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BernieBy BERNIE BELLAN

One of the functions of a newspaper is to serve as a sounding board for individuals who have a gripe they want to get off their chests.

In some cases letters to the editor provide a reasonable outlet, but in other cases we often get contacted by persons who want to speak about something to us in person.
Often when we do agree to meet with someone we find ourselves listening to a particular tale of woe. When that happens we have to decide how to counsel the particular individual or individuals who were seeking a sympathetic ear. It’s not easy to hear of cases where someone is so frustrated over something that has happened that they feel so stymied that they turn to a newspaper for help. We try to explain that it’s not our purpose to intercede on behalf of individuals when all other attempts at resolution of a problem have failed.
Yet, at the same time, we can be moved to actually attempt to intercede on behalf of someone in certain instances. We always try to do so diplomatically - by sending out queries to someone, always with the promise of confidentiality. We also try to avoid lobbying on behalf of an individual or group when we think we are being used to advance a cause.
Still, there are those occasions where, even after careful inquiries into a situation, we find that certain organizations may not be amenable to our attempts to serve as interlocutors.


As our Jewish community has developed over the years it has created a number of organizations that have immense power. One of those is Jewish Child & Family Service.
We don’t pretend to be conversant in family law, but there have been situations when we have been approached by individuals who have a particular grievance with the manner in which JCFS has handled a case. There has been one case in particular that has been brought to our attention for quite some time and which serves as a reminder how frustrating it can be for some families when they think they are being treated unfairly by a child and family service agency.
In our contact with the family that has sought our help we have always been mindful of the obligations of family service agencies not to disclose any confidential information about a client. But, at the same time, it is all too easy for an agency such as JCFS to hide behind that cloak of confidentiality to act in a manner which would seem to be arbitrary and unfair.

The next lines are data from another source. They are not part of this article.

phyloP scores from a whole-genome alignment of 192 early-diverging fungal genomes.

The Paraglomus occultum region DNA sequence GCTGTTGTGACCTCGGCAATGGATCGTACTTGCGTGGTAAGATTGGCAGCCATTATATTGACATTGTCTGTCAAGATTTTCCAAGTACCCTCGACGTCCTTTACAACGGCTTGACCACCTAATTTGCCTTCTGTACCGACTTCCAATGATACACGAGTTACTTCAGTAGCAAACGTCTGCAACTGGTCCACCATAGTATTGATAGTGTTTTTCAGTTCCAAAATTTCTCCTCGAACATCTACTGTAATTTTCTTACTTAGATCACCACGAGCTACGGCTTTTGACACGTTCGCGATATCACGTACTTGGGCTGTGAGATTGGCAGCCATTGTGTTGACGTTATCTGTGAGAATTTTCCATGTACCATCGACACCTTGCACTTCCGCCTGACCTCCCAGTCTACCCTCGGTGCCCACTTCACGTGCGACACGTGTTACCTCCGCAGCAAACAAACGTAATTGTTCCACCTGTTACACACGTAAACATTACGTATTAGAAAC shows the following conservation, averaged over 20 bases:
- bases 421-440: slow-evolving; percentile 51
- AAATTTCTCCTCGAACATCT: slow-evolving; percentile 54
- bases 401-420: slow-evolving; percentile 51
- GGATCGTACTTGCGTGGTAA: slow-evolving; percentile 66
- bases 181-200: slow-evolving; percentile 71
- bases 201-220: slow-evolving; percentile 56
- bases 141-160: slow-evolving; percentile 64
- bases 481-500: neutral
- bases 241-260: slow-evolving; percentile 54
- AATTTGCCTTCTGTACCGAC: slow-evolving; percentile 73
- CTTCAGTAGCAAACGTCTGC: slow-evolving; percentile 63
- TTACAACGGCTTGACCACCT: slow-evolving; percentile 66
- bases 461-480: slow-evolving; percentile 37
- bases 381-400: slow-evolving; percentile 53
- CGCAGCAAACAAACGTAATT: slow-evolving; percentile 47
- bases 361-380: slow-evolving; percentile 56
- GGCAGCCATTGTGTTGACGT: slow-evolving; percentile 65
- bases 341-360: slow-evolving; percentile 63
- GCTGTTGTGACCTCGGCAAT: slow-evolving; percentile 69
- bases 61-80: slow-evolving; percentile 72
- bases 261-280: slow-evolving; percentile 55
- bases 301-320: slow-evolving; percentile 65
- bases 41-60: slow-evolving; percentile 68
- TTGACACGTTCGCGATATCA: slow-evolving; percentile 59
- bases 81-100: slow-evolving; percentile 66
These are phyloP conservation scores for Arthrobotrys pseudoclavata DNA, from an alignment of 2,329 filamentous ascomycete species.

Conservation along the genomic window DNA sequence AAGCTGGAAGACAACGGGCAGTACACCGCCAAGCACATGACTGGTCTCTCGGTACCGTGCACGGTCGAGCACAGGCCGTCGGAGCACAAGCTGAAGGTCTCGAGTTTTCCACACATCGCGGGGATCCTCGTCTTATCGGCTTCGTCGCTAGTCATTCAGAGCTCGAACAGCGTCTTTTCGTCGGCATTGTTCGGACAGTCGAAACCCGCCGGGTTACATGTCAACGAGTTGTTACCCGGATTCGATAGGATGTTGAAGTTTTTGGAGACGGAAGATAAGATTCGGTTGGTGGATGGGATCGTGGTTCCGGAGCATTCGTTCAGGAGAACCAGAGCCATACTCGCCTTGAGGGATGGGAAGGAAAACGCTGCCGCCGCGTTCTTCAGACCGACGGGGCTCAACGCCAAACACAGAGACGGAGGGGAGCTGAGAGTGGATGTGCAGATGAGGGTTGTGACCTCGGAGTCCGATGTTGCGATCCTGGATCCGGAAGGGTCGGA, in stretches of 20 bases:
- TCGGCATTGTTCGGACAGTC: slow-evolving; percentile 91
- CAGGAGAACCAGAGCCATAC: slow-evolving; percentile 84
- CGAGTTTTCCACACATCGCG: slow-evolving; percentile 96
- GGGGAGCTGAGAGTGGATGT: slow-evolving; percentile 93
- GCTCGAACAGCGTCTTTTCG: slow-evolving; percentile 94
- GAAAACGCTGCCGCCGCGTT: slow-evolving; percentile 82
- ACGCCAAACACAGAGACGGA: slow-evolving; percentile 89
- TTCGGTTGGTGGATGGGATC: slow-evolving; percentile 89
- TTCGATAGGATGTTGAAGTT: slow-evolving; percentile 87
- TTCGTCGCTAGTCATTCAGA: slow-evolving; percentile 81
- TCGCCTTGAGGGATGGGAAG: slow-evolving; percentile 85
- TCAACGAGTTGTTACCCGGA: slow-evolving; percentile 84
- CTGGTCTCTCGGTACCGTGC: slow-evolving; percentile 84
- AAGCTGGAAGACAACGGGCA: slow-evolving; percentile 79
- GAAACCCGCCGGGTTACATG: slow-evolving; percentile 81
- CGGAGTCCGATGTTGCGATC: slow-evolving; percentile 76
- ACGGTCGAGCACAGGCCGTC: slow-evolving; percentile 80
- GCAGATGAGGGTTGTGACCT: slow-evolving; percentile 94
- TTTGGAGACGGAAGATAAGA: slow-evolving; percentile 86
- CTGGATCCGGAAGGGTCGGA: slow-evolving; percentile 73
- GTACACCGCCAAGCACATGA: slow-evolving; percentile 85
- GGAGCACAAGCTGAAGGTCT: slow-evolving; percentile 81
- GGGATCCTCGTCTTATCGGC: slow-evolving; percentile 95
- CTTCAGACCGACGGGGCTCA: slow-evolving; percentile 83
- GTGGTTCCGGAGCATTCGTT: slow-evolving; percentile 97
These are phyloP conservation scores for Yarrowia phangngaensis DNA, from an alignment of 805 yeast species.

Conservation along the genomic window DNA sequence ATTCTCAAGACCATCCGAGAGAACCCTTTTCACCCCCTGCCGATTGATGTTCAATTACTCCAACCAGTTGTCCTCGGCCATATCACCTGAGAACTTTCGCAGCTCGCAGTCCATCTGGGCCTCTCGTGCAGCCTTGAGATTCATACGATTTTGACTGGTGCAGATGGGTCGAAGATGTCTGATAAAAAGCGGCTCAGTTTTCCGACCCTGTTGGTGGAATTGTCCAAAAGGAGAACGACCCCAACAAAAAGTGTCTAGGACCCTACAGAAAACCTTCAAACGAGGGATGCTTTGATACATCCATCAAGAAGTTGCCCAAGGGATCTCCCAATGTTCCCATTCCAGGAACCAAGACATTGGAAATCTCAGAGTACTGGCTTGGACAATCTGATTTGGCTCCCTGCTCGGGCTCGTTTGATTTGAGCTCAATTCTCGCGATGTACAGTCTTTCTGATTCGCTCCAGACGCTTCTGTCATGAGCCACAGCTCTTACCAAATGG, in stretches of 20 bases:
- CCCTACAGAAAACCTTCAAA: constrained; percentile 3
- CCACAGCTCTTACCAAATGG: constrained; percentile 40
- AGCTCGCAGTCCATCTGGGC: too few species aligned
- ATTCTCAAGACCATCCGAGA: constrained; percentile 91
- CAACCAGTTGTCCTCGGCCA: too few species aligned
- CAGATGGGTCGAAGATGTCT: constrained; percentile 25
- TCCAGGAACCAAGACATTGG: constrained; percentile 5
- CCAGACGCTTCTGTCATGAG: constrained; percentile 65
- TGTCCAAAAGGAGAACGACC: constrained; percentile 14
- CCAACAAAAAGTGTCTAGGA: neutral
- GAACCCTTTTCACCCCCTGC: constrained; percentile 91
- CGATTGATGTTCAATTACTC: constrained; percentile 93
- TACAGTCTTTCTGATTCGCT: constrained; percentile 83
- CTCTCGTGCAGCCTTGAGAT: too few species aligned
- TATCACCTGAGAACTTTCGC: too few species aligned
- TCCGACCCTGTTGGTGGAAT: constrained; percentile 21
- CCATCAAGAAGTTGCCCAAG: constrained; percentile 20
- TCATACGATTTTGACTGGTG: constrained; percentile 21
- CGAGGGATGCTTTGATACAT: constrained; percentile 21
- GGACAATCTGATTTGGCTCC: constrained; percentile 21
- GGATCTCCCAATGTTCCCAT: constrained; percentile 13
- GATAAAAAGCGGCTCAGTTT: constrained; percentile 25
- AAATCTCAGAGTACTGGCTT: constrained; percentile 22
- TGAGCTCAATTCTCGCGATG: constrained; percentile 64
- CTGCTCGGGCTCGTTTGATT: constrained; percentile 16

Added to the issue of what one might term bureaucratic obfuscation, in the past year and a half another issue has been brought to our attention and that is JCFS’s involvement with Operation Ezra. This paper has gone out of its way to heap praise on the manner in which Operation Ezra has been hugely successful in helping Yazidi refugee families come to Winnipeg, but there have been questions raised for quite some time about certain aspects of Operation Ezra that are deeply troubling.
Specifically, those questions have to do with which families have been brought here under the auspices of Operation Ezra. Very early on we heard murmurings that certain families were being given preference because of special connections they had to someone who was in a powerful position of being able to influence who was given priority treatment by Operation Ezra.
We made inquiries quite some time ago about those questions – and were assured by key principals involved with Operation Ezra that there was nothing to the criticisms that were being leveled about favouritism involved in bringing certain families here. We left it at that until we were approached by one member of the Yazidi community who asked to meet with us.